David Drummond, chief legal officer at Google, warned that the deal could result in unacceptable market dominance in which the combined companies take the lion's share of instant messaging and web email accounts.
"Microsoft's hostile bid for Yahoo raises troubling questions. Could Microsoft now attempt to exert the same sort of inappropriate and illegal influence over the internet that it did with the PC?" he said.
"While the internet rewards competitive innovation, Microsoft has frequently sought to establish proprietary monopolies and then leverage its dominance into new adjacent markets."
Drummond added that Microsoft and Yahoo are the two most visited portals on the internet, and that Microsoft has used a monopoly position in the past to push its own software.
However, Brad Smith, general counsel for Microsoft, believes that the merger is needed to stop Google's market dominance.
"Google has amassed about 75 per cent of paid search revenues worldwide and its share continues to grow," he said.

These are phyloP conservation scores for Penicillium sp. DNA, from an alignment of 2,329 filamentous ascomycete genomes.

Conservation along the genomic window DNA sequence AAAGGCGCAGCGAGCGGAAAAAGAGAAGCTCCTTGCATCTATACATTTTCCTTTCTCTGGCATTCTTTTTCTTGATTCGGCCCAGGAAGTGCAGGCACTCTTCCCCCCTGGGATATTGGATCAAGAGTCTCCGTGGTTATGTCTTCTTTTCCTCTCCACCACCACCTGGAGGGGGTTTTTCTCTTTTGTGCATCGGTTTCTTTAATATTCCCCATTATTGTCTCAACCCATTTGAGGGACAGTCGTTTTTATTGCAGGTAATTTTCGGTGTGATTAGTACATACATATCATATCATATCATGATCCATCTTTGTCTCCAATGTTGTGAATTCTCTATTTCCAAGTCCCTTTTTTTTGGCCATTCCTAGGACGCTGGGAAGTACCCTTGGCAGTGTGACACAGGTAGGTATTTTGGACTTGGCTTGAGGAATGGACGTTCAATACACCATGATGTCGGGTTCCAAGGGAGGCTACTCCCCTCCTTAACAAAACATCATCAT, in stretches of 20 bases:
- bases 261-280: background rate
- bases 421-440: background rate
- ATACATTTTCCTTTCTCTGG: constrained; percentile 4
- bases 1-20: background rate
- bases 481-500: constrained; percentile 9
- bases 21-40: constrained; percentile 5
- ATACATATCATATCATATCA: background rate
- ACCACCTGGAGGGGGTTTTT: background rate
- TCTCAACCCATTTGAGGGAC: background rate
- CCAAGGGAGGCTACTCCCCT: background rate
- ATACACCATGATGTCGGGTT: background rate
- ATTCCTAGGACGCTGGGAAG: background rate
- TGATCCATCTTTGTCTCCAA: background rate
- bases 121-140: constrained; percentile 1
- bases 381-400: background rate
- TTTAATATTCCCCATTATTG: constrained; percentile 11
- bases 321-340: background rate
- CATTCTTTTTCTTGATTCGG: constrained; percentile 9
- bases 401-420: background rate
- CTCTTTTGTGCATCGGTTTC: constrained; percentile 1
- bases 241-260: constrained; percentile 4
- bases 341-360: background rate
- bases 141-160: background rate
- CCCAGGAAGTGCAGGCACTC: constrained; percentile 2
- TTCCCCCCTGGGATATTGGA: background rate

"According to published reports, Google has more than 65 per cent search query share in the US and more than 85 per cent in Europe.
"Microsoft and Yahoo, on the other hand, have roughly 30 per cent combined in the US and approximately 10 per cent combined in Europe."
Concerns have also been raised about the cost of the deal. "The $44.6bn price is 'full, rather than silly'," said David Mitchell, senior vice president of IT research at research firm Ovum.
"The addition of Microsoft's engineering capability into Yahoo should allow the combined entity to bring new products and services to market more quickly, something that Yahoo has notably struggled with.
"Meanwhile, Yahoo's online engineering capabilities will undoubtedly offer Microsoft the potential to bring new services to market, which counters the undermining efforts that Google is pushing forward."
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